We Always Hurt the Ones We Love
|Title:||We Always Hurt the Ones We Love|
|Date(s):||November 1, 1999|
|External Links:||We Always Hurt the Ones We Love/WebCite|
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We Always Hurt the Ones We Love is a 1999 meta essay by Lucy Gillam.
It as part of a series at Fanfic Symposium.
Theory #1: The George Syndrome
Years ago, a friend and I came up with a term for a certain kind of guy: guys who were not only attractive, but who inspired a certain maternal, "awww, I'll make it better" reaction. We called them "Georges," from the old Bugs Bunny/Abominable Snowman cartoon ("oh, I have found a little bunny rabbit. I will hug him and pet him and call him George" - you get the idea).
Women are socialized to be caregivers. We like guys who need us, whom we can take care of. At the same time, we want men who are strong, capable, etc.How to reconcile these two contradictory desires? Take a strong, capable man, and hurt 'im (in the fictional sense, of course <g>). This allows us to be vicarious caregivers (through the non-favorite character). We get our George "awwws" without compromising the character's strength (at least in-IMHO-good fic. There's certainly a lot of fic that seems to like turning strong, capable characters into weepy, whiny, helpless children, but I can't even begin to figure out what that's about, so we'll leave that alone).
Theory #2: The Angst-Boy Syndrome
Yet again, we have conflicting desires. Women are socialized to like "strong, silent types." At the same time, we have a deep desire for our beloveds to actually talk to us about their feelings, to show affection. How to reconcile this? Again: hurt 'em (in fic). Throw them into a crisis where talking about their feelings and showing affection is realistic.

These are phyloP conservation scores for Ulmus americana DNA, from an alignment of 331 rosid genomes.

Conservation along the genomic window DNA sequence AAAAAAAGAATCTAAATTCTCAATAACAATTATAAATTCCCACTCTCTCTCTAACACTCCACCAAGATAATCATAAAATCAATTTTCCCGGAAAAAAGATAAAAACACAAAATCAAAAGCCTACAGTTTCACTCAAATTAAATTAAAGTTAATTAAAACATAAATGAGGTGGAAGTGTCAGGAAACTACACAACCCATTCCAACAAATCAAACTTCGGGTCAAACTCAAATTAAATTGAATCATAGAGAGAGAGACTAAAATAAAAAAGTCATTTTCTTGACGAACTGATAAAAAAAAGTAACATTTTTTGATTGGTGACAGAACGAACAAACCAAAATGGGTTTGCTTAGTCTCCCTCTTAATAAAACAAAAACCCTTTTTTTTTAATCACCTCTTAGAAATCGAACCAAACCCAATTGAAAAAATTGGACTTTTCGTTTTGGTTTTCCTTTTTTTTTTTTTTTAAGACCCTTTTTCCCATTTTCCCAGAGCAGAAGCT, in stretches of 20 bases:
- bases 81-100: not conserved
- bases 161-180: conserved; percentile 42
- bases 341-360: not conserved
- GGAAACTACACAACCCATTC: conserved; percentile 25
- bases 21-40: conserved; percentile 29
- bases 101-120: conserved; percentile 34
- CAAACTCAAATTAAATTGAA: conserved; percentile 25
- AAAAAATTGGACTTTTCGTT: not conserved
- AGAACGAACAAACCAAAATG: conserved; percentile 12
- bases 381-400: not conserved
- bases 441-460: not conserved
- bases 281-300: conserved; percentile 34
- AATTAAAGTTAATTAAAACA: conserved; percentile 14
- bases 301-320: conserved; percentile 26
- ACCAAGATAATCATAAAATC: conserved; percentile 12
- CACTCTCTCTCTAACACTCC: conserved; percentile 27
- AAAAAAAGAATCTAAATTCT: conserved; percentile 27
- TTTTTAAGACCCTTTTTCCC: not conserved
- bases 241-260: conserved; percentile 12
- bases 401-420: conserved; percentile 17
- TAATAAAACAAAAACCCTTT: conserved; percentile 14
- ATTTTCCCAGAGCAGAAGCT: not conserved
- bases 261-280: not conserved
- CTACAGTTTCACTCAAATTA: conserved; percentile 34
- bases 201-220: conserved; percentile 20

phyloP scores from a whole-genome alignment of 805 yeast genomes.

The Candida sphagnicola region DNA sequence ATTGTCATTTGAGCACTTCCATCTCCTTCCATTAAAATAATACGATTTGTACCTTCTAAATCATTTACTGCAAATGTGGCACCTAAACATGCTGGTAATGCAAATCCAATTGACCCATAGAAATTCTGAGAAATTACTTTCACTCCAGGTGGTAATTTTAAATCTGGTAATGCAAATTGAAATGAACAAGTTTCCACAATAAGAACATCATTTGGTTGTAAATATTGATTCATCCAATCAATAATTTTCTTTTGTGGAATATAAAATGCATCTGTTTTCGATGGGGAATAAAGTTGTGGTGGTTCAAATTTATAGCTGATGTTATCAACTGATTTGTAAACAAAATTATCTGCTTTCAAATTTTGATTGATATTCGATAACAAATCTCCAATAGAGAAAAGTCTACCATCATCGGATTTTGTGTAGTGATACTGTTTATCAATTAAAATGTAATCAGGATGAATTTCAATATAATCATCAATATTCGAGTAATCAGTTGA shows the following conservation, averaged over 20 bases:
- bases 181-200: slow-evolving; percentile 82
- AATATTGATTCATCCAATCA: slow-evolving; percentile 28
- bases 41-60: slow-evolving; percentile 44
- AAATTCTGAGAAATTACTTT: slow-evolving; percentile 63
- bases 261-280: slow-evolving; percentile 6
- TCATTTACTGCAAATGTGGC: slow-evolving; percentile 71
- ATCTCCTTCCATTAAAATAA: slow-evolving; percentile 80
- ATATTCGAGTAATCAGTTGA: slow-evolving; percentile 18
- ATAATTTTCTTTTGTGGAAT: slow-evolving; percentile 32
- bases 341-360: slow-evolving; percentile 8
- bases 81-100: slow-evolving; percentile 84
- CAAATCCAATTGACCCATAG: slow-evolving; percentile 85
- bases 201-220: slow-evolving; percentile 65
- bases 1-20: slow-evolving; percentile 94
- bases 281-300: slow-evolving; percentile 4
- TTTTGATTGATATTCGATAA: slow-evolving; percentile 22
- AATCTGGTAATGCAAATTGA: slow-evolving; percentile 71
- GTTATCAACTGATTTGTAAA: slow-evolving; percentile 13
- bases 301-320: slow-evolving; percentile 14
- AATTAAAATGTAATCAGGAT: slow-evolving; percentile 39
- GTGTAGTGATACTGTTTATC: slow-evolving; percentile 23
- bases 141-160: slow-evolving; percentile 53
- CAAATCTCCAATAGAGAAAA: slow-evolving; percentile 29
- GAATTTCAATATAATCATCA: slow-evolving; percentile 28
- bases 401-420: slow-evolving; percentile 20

Theory #3: The Puzzle Box Syndrome
Most fans, hell, most people, are drawn to characters who are emotionally complex. This complexity may be what draws us to a character on a tv show or in a movie, or, if the character is not shown as particularly complex but appeals to us anyway, what leads us to write fanfic about that character.
With a character who does display complexity in the original text, pain, suffering, etc can serve as a key to bring that complexity to the forefront in ways that often do not occur on screen (since, let's face it, most of our favorite shows tend to focus on things other than emotional complexity). Take, say, either Casey McCall or Dan Rydell from Sports Night. Obviously, both have quite a bit going on under the surface, but in a half-hour "dramedy" with a fairly large ensemble cast
More often, tho' (I would argue), the character isn't necessarily shown to be particularly emotionally deep or complex, even if the potential for it is there. Two examples that spring to mind are Tom Paris and Obi-Wan Kenobi. Paris was made for emotional complexity, but somehow (bad writers, anyone?) it never materialized. Obi-Wan, whatever complexity he got from external sources (the books) or good acting, just didn't have enough screen time. Both these scenarios present the temptation (need, even) to create depths to plumb.And, let's face it: pain is more complex than happiness. Very few people spend hours in therapy of buy books on the many different ways in which we are happy, or the complication of happiness.